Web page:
decided on Brabantia.

Image
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Re: Question to Good Bread Bakers

Postby fennel » Mon Nov 21, 2011 7:32 pm

city2countrygal wrote:My other tip is my breadbox. I love it! It really does make your preservative-free breads last longer! I did some research and decided on Brabantia.
Good suggestion. It's more tidy than constantly alternating between paper and plastic when you want your bread to breathe but not dry out.
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Re: Question to Good Bread Bakers

Postby Lily » Mon Nov 21, 2011 8:21 pm

The breadbox idea is really good, but I live in an apartment and counter space is at a premium. In other words, not a lot of room between the coffee maker, blender, mixer, microwave... I purchased an extra freezer, a small one, for our storeroom so that seems to be working for the extra's.
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Re: Question to Good Bread Bakers

Postby pds » Mon Nov 21, 2011 9:23 pm

city2countrygal wrote:Anyone have advice on a web site with good gluten-free recipes or know of any Madison stores with a good selection of gluten-free baking items or already baked breads and stuff? Thanks in advance for any advice, this is a whole new world to me! And chemistry was never my forte! Xanthan gum, really?


Bette Hagman's books are what my mom uses for her baking recipes. The books she has cover things like muffins, scones, and different kinds of breads. For quick stuff, mom's learned to eat a lot of corn tortilla quesadillas. Still check the label, but that's something cheap and off the shelf that isn't such a specialty item.
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Re: Question to Good Bread Bakers

Postby city2countrygal » Tue Nov 22, 2011 12:22 am

Thanks pds for all the tips! I will check out Hagman's books for sure.
I appreciate all the advice! It was exactly what I was looking for,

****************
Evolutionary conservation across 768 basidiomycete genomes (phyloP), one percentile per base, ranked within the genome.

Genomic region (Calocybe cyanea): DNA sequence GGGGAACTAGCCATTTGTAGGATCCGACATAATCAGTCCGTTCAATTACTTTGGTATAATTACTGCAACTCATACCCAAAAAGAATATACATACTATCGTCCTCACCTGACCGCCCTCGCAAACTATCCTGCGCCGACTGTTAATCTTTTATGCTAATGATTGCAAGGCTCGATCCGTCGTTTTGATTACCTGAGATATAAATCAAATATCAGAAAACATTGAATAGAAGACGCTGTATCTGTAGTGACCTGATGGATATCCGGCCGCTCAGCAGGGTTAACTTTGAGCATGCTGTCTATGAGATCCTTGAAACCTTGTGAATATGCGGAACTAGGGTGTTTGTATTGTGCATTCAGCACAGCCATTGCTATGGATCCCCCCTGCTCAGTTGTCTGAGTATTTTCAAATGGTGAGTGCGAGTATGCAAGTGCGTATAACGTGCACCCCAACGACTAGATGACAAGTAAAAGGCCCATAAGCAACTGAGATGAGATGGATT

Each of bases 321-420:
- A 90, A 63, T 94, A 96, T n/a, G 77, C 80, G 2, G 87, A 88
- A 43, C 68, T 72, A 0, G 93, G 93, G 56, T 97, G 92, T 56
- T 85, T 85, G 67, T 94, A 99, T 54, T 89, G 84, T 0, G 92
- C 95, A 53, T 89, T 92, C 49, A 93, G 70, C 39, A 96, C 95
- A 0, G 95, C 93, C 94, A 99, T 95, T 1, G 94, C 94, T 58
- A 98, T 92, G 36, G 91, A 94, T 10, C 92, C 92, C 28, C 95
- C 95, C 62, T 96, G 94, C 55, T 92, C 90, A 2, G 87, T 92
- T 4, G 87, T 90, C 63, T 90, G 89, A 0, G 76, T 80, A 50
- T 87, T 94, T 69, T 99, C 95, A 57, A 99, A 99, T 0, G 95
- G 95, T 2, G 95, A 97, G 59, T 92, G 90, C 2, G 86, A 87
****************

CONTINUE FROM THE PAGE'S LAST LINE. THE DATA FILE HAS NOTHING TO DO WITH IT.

a nudge in the right direction w/out wasting too much time on the net. Some people charge for the info they have already researched on GF stuff and market it and try to sell it online.

I am really realizing how much I used to waste (or eat too much of!) and am using a lot less now that it's more pricey. Although the Asian and Mexican options have been great for buying off-the-shelf items that are not specifically made GF, they naturally are, like rice noodles and corn tortillas.
Lily wrote:I purchased an extra freezer ... so that seems to be working for the extra's.

I keep all my garden goodies in my extra freezer and pull them out throughout the winter. It's awesome to make a batch of chili in the winter from my own tomatoes and peppers!
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Re: Question to Good Bread Bakers

Postby Lily » Thu Nov 24, 2011 12:11 am

:D
city2countrygal wrote:I like the glass pyrex pans because I can see how brown the loaf is getting on the bottom and sides. Although I have not used the blue steel pan that fennel mentions. I'll pick one of those pans up and do a comparison test.

Anyone have advice on a web site with good gluten-free recipes or know of any Madison stores with a good selection of gluten-free baking items or already baked breads and stuff? Thanks in advance for any advice, this is a whole new world to me! And chemistry was never my forte! Xanthan gum, really?


That's why I originally chose the glass pans--so I can see the browning. As for your request for gluten free recipes:
http://www.kingarthurflour.com/recipes/gluten-free

Every recipe on the King Arthur Flour site I've tried since it was suggested earlier has been really good. :D
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Re: Question to Good Bread Bakers

Postby city2countrygal » Tue Dec 13, 2011 11:38 am

I'm proud to report my first attempt at GF pizza crust turned out really good. Before I baked it off, I thought it sucked and I would have to throw it out. I was about to chalk it up to a first attempt. But the crust was crunchy on the bottom and soft and spongy inside.

I used a Hodgon's Mill mix that had the yeast packet separate from the flour mix.
Image
I bloomed the yeast as usual, but then it called for eggs as well as oil before adding in the dry mix. The dough was incredibly sticky and hard to spread evenly, kinda like wet cookie dough or cornbread dough. After par-baking for 10 min, I took it out and added my toppings. Simple cheese and pepperoni. I love pepperoni!
pepperoniluv.JPG
pepperoniluv.JPG (11.81 KiB) Viewed 252 times